Wednesday 9 July 2014

Choosing the right article

One of the more persistent lines taken by opponents of Scottish independence is that an independent Scotland would find itself outside the EU and have to apply for membership as a new state.  Some of those using the argument go further and say that other countries (they usually cite Spain) would then veto any Scottish application.  The Spanish government takes much the same line in respect of Catalonia, only rather more honestly tells the Catalans that it might decide to veto their application itself, rather than shifting the potential blame onto some other state.  There seems to be little doubt that, if Scottish (or Catalan) membership depends on Article 49 of the treaty, then the legal argument for that position is probably correct.
The SNP and the Scottish Government argue, on the other hand, that the situation could be covered by Article 48 of the treaty, which would make the whole process much simpler, and need not require a period of being outside before readmission.  There is no direct precedent for such a situation, so the question of which route would apply will not be finally established unless and until one or other country actually votes for independence.
There was a report earlier this week on some work done by an academic at Oxford University on the subject, which in essence came down on the side of the Scottish Government’s interpretation.  Whilst recognising that there is no precedent, and no specific provision in the treaty to handle such a situation, which always leaves an element of doubt, the professor concluded:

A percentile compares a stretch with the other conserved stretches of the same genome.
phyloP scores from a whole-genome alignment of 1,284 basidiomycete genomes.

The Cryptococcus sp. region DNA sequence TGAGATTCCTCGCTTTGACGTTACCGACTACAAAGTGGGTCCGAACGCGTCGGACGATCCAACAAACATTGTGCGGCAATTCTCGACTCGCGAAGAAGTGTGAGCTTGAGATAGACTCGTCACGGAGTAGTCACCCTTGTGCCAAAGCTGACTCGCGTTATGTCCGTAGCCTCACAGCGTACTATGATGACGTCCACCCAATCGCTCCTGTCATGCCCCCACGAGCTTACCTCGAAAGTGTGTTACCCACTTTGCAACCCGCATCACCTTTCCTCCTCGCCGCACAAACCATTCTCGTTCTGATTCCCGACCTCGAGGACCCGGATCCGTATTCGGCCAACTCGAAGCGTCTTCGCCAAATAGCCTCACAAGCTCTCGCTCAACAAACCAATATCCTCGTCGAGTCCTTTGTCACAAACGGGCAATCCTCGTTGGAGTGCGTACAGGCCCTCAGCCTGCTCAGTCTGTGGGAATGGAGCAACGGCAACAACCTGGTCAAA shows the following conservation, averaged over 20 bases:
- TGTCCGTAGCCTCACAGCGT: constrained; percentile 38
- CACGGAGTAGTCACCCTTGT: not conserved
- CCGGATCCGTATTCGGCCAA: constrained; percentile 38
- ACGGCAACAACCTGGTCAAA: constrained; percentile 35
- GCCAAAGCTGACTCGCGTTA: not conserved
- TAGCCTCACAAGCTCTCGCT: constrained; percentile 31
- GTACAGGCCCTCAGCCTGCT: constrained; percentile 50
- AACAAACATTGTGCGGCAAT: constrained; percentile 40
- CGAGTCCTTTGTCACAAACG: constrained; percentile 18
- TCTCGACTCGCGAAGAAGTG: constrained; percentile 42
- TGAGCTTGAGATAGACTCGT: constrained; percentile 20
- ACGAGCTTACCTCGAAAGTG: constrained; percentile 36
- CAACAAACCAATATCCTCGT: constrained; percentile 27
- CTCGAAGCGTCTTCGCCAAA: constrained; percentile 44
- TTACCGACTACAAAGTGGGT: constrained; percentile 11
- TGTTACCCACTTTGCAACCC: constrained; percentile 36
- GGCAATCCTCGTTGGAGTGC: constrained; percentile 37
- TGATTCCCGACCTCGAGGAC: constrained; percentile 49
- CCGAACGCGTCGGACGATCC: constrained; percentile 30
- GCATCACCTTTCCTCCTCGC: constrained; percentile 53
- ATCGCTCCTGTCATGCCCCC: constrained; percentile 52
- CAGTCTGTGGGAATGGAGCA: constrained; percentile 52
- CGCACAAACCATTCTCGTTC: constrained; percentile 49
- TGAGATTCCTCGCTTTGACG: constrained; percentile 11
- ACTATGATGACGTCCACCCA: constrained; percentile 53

“Despite assertions to the contrary from UK lawyers, EU lawyers and EU officials, any future independent Scotland's EU membership should be assured, and its transition from EU membership (as a) part of the UK, to EU membership (as an) independent Scotland relatively smooth and straightforward.”
Interestingly, she drew a parallel with the reunification of Germany, where a state which was a member effectively enlarged itself by taking in territory and population previously outside the Union.  This was dealt with on a very pragmatic basis, and it is reasonable to ask why Scottish or Catalan independence would be treated any differently, particularly given the EU’s history of seeking to expand. 
I can accept that the other member states would have the potential to make the negotiations difficult and protracted either way if they wanted to, but what ‘Better Together’ have failed to explain is why they would want to.  It’s clear why they want to use the threat of doing so in order to deter people choosing independence, but what exactly would be their motivation for driving an area of territory and millions of people out of the EU once the decision had been taken?  Spite?  Revenge?
If Scotland or Catalonia decides to opt for independence in one or other of this autumn’s referendums, is it really credible that the UK or Spain would then deliberately seek to make their lives difficult for such base motives?  I don’t find that in the least bit credible.

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